The success of Wagner has been so prodigious that to his dazzled
disciples it seems that the age of what he called "absolute"
music must be at an end, and the musical future destined to be
an exclusively Wagnerian one inaugurated at Bayreuth. All great
geniuses produce this illusion. Wagner did not begin a movement:
he consummated it. He was the summit of the nineteenth century
school of dramatic music in the same sense as Mozart was the
summit (the word is Gounod's) of the eighteenth century school.
And those who attempt to carry on his Bayreuth tradition will
assuredly share the fate of the forgotten purveyors of
second-hand Mozart a hundred years ago. As to the expected
supersession of absolute music, it is sufficient to point to the
fact that Germany produced two absolute musicians of the first
class during Wagner's lifetime: one, the greatly gifted Goetz,
who died young; the other, Brahms, whose absolute musical
endowment was as extraordinary as his thought was commonplace.
Wagner had for him the contempt of the original thinker for the
man of second-hand ideas, and of the strenuously dramatic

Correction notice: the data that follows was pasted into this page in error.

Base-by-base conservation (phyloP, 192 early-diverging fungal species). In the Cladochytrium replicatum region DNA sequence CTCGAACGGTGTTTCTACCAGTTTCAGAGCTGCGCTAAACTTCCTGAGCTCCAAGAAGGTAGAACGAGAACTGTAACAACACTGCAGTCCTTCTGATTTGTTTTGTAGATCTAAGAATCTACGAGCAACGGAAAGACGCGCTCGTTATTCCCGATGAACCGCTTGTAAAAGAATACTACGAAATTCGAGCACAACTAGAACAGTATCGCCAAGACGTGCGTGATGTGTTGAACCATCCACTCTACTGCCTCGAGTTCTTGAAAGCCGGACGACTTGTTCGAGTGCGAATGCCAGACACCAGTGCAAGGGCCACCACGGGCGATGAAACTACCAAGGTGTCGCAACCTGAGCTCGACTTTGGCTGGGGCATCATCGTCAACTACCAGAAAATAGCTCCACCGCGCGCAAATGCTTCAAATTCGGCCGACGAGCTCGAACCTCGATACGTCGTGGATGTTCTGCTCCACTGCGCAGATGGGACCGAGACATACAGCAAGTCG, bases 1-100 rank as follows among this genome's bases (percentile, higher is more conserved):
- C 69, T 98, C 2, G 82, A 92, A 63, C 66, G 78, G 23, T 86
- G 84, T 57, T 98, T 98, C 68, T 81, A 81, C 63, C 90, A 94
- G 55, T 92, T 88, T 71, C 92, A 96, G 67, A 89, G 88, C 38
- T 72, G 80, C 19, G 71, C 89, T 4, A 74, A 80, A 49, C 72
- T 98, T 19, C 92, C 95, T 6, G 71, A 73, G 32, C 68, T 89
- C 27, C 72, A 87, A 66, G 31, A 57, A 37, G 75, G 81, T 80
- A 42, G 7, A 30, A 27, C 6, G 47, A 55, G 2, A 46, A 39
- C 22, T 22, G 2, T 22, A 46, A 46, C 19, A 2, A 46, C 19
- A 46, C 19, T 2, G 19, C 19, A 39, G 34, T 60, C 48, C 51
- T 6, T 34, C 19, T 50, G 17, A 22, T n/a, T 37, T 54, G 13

musician for mere brute musical faculty; but though his contempt
was perhaps deserved by the Triumphlieds, and Schicksalslieds,
and Elegies and Requiems in which Brahms took his brains so
seriously, nobody can listen to Brahms' natural utterance of the
richest absolute music, especially in his chamber compositions,
without rejoicing in his amazing gift. A reaction to absolute
music, starting partly from Brahms, and partly from such revivals
of medieval music as those of De Lange in Holland and Mr. Arnold
Dolmetsch in England, is both likely and promising; whereas there
is no more hope in attempts to out-Wagner Wagner in music drama
than there was in the old attempts--or for the matter of that,
the new ones--to make Handel the starting point of a great school
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